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Metabolic Syndrome

Metabolic Syndrome isn’t a disease; it’s a combination of multiple risk factors that puts one at risk for diabetes and cardiovascular disease (CVD). Having three or more of these five risk factors can DOUBLE the risk for heart disease and increases the risk of diabetes FIVE times.


Symptom Minimum value 
High Waist Circumference Men: > 40 inches; Women: >35 inches 
High Triglycerides 150 mg/dL or greater 
Low HDL cholesterol Men: < 40 mg/dL; Women: < 50 mg/dL 
High Blood Pressure BP 130/85 mmHg or greater 
High Fasting Glucose 100 mg/dL or higher 

One of the risk factors most strongly correlated with metabolic syndrome is increased waist circumference or abdominal obesity. Excess body fat (especially around the midsection) is a contributing factor to hypertension, high cholesterol, high blood glucose, and high CVD risk. 
High triglycerides and low-density lipoprotein (LDL), along with low HDL cholesterol increase your risk of heart disease. 
Many people who have metabolic syndrome have insulin resistance. Insulin is a hormone produced by the pancreas to transport glucose into cells in the body. People who are insulin resistant have cells that do not respond well to insulin and abnormally high levels of both glucose and insulin in the blood. Improper regulation of these hormones can lead to metabolic imbalances that can result in increased hunger an hour or two after eating a meal high in carbohydrates.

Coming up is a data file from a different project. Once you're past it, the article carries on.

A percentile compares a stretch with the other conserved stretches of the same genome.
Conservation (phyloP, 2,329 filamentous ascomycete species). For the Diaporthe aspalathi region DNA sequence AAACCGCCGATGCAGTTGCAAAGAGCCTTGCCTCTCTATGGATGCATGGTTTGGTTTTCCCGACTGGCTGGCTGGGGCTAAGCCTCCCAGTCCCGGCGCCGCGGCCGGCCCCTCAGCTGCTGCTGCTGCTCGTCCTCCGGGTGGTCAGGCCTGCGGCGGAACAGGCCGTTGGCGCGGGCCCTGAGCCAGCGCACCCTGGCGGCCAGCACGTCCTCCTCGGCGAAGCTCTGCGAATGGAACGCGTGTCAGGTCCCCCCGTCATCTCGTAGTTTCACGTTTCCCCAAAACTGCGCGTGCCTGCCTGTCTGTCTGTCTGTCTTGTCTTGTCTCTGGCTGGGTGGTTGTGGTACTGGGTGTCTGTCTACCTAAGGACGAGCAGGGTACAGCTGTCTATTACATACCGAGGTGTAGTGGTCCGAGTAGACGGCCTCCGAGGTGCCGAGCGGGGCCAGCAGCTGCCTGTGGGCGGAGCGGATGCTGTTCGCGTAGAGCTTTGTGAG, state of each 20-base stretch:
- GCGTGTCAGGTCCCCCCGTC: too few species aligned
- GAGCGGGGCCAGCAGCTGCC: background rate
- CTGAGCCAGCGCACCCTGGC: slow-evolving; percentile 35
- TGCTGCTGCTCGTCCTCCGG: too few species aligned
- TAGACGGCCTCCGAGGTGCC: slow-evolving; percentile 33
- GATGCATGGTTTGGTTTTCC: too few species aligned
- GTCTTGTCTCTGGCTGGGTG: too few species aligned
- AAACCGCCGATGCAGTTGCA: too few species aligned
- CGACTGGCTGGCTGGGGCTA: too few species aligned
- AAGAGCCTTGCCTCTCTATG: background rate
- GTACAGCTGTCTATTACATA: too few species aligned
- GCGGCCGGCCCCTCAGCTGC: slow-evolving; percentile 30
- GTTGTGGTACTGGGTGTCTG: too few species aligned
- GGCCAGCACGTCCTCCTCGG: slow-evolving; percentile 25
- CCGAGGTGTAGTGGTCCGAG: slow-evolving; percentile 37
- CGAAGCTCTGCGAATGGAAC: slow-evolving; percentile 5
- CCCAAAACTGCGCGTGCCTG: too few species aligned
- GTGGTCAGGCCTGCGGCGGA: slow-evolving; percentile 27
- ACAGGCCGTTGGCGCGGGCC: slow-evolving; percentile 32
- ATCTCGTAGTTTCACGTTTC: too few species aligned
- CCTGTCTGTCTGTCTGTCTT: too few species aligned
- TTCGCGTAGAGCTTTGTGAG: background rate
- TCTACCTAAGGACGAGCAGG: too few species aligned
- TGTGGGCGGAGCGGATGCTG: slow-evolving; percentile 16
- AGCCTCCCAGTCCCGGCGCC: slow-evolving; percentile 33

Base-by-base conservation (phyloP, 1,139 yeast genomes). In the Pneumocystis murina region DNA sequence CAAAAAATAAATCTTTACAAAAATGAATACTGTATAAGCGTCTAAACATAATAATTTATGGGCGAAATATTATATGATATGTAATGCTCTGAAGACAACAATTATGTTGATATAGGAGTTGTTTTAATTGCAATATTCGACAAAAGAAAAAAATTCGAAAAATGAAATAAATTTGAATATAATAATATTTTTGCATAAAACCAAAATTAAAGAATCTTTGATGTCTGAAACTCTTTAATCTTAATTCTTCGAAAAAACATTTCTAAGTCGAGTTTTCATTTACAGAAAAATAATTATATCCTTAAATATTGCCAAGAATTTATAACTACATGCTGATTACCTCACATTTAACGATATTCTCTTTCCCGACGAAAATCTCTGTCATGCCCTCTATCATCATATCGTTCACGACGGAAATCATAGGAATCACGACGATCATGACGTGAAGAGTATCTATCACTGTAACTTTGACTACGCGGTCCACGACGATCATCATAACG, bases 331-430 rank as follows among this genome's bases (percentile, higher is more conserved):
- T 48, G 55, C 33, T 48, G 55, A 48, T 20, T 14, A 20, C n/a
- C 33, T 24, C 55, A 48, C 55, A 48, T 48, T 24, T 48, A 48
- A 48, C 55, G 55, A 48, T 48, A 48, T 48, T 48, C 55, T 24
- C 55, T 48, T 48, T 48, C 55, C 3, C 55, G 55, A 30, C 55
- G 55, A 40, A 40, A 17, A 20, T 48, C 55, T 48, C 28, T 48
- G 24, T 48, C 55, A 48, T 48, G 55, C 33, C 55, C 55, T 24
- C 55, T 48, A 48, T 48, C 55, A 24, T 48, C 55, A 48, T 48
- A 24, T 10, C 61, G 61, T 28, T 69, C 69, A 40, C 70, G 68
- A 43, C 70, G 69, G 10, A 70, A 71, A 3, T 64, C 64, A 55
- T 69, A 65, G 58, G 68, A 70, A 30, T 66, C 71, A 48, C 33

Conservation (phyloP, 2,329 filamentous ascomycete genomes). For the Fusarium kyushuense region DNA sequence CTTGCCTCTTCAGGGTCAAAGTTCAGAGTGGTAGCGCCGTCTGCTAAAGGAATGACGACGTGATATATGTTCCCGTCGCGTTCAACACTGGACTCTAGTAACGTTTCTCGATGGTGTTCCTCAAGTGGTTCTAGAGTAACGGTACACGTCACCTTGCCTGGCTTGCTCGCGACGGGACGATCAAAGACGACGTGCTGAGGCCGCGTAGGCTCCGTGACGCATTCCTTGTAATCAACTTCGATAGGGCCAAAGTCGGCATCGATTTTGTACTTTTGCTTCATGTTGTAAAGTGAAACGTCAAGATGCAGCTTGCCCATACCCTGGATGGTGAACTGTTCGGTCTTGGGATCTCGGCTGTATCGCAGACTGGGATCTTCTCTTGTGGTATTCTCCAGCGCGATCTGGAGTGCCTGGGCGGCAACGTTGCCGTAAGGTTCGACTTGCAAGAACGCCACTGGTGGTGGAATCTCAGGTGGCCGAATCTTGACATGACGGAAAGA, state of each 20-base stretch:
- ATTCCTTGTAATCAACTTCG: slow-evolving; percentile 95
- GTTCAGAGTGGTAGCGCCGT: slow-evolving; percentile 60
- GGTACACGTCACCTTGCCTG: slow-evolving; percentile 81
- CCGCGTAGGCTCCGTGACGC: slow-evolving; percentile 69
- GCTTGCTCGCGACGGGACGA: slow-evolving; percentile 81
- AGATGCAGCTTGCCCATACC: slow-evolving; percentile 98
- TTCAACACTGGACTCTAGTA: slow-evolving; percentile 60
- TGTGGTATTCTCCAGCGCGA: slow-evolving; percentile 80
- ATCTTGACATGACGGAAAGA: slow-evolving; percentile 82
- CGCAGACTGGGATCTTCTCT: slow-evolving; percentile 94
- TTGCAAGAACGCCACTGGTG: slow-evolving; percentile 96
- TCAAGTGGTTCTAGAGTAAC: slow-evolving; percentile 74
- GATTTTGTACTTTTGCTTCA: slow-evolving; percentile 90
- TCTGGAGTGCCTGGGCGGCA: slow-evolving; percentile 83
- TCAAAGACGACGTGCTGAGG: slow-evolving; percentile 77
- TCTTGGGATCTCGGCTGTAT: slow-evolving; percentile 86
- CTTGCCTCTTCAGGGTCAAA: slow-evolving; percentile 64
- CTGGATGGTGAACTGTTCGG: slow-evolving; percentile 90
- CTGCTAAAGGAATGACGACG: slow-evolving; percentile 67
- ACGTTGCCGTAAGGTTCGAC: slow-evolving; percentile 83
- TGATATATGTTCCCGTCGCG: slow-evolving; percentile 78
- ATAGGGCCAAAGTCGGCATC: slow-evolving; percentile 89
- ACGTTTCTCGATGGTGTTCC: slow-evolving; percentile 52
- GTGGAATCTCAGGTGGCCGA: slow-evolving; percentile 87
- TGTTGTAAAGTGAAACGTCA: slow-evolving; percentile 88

Management of Metabolic Syndrome 
Fortunately, it is possible to prevent these initial symptoms from worsening into a more dire condition through diet and lifestyle changes. Some general recommendations for the prevention and treatment of cardiovascular disease and type 2 diabetes are listed below: 
 Weight Reduction. Maintain a healthy body weight by balancing a sound diet with physical activity. If overweight, lose weight gradually at a rate of 1-2 lbs per week. Men should aim for a waist circumference of < 40 inches and < 35 inches for women. Even losing a small amount of weight and keeping it off is better than large amounts of weight loss and gaining it again. 
 Increase physical activity. Engage in 30-60 minutes of moderate physical activity daily. It is not necessary to spend a whole hour at the gym, exercise such as brisk walking, and climbing stairs at work all count. In addition, increase activities of daily life such as walking, cleaning/vacuuming the home, mowing the lawn, etc. Be sure to include muscle-strengthening exercises often because muscle burns more calories than fat. 
 Change the way you eat. Reduce saturated fat, eliminate trans fat, and choose primarily unsaturated fats. Strictly limit your intake of sugars and refined carbohydrate (white foods) as well. 
 Achieve lowered blood pressure. See handout on the DASH diet and lowering blood pressure. Weight control, physical activity, increased fruits and vegetables consumption, along with reduced sodium all can help lower blood pressure. Also, choose foods and beverages without added sugar, and if you drink alcohol do so ONLY in moderation. 
 Control glucose (blood sugar) levels. Weight reduction, a balanced diet and increased physical activity can help reduce blood glucose. 
Prevention is always the best medicine and the first line of defense against cardiovascular disease and diabetes.


Resources: 
WebMD: http://www.webmd.com/heart/metabolic-syndrome/metabolic-syndrome-what-is-it 
http://www.nhlbi.nih.gov/health/dci/Diseases/ms/ms_treatments.html 
http://circ.ahajournals.org/content/109/3/433.full 
http://circ.ahajournals.org/content/112/17/2735.full